GENEVA — Geneva police were "actively searching" Thursday for suspects in connection with an investigation into the Paris attacks last month, and authorities raised the security alert level in the city and surrounding region, Swiss security officials said.
With much of Europe on heightened alert for extremist attacks in recent weeks, Swiss national authorities had flagged "suspicious individuals who could be in Geneva or the Geneva region" to the city's authorities on Wednesday, a statement from the Geneva security department said. It didn't specify how many people were being sought or provide their identities.
The Nov. 13 attacks on Paris, claimed by the Islamic State group, left 130 people dead and hundreds of others wounded. Salah Abdeslam, a fugitive suspected in the deadly attacks in Paris, is still at large. Several arrests were made in Belgium following the attacks.
One Swiss police official, speaking on condition of anonymity because he wasn't authorized to discuss the matter, told The Associated Press that Abdeslam wasn't among those being sought.
Heavily-armed police carrying submachine guns stood guard outside diplomatic missions in Geneva on Thursday. Normally, officers carry lighter weapons. Geneva police were also deploying more officers at the city's train station and airport. The U.N. office in Geneva was also increasing its security precautions.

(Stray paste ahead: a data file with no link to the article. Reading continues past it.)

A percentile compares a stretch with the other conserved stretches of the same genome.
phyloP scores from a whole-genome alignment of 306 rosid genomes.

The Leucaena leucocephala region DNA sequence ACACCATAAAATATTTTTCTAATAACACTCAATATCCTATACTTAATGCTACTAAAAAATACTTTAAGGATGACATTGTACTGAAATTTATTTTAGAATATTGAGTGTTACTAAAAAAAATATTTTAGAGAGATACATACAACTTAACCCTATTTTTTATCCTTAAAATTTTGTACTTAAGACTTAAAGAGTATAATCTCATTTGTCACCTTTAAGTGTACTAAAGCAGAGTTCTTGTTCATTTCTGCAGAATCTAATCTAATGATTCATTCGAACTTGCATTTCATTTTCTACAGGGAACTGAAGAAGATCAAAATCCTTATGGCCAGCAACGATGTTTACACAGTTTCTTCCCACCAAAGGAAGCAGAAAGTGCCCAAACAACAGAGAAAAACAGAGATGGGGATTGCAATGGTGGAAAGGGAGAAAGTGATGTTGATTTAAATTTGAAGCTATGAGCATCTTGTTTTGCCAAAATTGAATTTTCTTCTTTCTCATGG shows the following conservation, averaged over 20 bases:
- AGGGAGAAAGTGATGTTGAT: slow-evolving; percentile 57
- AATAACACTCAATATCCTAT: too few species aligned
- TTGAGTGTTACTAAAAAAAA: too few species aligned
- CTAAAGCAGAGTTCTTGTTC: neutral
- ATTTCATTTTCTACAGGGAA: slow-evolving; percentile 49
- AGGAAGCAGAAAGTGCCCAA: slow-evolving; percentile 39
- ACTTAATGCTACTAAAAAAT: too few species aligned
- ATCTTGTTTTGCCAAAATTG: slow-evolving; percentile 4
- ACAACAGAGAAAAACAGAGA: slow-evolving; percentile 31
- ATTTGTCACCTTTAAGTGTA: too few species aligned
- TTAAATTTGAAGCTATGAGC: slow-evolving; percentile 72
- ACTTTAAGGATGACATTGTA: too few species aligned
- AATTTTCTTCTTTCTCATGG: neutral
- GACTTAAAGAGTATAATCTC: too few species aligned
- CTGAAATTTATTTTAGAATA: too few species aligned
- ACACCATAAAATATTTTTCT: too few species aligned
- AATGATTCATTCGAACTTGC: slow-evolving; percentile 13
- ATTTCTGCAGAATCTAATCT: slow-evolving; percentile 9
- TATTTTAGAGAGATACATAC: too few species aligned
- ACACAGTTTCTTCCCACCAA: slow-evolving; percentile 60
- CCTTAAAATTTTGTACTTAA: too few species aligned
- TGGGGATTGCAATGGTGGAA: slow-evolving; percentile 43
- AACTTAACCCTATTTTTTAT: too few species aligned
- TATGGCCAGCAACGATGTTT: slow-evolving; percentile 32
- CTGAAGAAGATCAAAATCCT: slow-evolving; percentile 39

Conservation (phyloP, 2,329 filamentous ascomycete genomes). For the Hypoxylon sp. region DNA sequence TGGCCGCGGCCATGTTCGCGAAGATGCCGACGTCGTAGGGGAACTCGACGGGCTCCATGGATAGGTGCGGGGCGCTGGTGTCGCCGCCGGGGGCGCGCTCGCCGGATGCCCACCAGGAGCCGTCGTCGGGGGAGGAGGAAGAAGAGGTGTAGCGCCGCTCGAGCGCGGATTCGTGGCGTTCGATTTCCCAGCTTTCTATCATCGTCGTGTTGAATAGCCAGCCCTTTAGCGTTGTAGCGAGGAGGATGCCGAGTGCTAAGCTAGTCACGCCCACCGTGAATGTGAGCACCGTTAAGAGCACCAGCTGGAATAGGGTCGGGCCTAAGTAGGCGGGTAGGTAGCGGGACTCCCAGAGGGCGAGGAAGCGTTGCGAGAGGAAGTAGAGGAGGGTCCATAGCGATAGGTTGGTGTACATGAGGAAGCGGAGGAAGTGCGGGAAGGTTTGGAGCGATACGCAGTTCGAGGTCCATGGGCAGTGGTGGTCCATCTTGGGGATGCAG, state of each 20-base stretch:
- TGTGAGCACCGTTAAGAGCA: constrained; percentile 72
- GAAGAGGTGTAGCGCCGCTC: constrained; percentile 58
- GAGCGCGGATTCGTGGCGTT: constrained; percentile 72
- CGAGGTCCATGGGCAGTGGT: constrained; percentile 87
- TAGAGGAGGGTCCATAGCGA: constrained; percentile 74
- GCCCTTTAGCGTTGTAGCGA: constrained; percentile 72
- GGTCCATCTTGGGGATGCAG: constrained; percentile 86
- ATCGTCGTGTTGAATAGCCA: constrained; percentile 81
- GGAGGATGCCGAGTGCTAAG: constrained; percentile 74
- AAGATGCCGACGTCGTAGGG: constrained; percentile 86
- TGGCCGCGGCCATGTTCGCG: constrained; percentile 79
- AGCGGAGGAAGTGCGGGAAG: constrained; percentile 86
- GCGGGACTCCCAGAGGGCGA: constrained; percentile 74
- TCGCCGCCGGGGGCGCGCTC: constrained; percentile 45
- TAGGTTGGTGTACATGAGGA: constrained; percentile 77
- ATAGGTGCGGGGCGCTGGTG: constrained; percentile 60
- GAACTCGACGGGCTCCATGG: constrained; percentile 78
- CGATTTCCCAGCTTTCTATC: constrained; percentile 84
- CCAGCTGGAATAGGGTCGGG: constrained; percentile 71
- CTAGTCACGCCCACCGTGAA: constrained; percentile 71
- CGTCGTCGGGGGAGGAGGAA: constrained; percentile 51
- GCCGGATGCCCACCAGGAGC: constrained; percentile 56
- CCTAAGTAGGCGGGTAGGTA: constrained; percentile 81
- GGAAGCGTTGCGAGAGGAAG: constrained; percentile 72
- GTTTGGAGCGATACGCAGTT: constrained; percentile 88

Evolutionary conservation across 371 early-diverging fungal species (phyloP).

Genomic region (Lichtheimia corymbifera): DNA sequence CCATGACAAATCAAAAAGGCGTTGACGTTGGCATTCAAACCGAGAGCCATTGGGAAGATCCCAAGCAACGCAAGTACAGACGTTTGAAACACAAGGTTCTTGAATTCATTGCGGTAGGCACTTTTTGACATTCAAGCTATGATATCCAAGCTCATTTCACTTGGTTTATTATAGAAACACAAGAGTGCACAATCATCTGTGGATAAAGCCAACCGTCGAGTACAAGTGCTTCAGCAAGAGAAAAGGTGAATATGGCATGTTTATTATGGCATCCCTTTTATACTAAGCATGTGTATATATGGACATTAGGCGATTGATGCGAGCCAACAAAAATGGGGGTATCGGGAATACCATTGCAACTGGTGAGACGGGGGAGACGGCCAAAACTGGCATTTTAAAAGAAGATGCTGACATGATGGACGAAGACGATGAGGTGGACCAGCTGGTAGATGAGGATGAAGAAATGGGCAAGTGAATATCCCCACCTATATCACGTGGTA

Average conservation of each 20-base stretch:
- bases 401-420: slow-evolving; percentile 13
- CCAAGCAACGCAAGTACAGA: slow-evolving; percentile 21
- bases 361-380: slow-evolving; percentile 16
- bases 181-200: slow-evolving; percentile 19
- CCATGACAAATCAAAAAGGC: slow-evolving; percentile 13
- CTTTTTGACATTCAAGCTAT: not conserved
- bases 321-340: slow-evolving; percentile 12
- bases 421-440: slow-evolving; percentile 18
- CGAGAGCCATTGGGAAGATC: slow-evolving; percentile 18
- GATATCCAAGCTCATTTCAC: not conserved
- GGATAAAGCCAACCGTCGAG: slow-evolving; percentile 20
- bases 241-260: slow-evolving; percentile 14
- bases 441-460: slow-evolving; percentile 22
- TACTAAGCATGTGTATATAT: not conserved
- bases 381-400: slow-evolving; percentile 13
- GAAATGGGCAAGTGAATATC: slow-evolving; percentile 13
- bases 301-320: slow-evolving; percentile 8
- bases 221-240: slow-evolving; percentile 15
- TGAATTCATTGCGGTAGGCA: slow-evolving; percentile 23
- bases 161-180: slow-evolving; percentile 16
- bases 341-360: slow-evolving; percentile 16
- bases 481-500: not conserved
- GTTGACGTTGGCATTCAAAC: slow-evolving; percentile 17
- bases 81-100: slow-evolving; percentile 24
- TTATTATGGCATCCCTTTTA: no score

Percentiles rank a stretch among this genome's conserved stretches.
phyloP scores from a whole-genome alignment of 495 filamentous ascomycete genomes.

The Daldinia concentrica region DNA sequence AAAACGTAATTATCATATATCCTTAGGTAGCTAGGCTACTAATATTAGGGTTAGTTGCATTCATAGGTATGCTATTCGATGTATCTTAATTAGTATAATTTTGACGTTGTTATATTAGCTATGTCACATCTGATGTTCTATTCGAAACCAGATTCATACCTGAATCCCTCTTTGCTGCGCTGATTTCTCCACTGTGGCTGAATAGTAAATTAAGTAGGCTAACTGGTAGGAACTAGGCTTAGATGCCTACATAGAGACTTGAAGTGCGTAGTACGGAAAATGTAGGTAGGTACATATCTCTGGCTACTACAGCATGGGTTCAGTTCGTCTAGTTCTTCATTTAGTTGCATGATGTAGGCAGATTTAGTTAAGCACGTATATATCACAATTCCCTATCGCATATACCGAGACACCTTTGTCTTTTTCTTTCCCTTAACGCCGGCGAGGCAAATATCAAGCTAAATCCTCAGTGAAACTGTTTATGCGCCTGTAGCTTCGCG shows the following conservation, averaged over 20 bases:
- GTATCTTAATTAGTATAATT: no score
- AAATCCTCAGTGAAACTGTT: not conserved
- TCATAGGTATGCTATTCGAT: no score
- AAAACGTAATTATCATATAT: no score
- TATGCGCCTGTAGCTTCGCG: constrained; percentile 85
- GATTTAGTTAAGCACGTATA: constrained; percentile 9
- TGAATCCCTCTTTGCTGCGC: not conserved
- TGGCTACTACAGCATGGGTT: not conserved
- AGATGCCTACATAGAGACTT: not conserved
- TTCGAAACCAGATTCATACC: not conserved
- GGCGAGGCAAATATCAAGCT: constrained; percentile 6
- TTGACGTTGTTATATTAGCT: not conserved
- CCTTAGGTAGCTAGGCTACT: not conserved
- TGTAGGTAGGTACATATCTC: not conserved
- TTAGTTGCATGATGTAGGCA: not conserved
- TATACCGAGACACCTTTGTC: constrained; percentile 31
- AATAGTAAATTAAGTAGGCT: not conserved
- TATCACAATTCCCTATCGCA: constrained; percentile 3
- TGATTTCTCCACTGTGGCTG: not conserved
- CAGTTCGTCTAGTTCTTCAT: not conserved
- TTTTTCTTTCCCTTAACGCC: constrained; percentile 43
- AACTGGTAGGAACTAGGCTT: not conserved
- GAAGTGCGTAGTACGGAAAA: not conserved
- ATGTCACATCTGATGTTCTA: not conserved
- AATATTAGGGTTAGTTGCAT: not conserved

"As part of investigations conducted both internationally and nationally following the Paris attacks, Geneva police and its partners are actively searching for people flagged by the Confederation," the security department statement said, referring to the Swiss national government.
Police were working with international and national authorities to locate the suspects they believe to be in the Geneva region, officials said.
"We have gone from a vague threat to a specific one," Emmanuelle Lo Verso, a spokeswoman for the security department, told the AP.
She declined to comment on news reports indicating that either four or six suspects were being sought or say whether French or other foreign authorities had pointed out the suspects.
The office of the Swiss federal prosecutor confirmed that federal authorities had passed on information to Geneva police, and added: "As soon as precise and concrete information is available, the appropriate measures will be taken and information will be provided."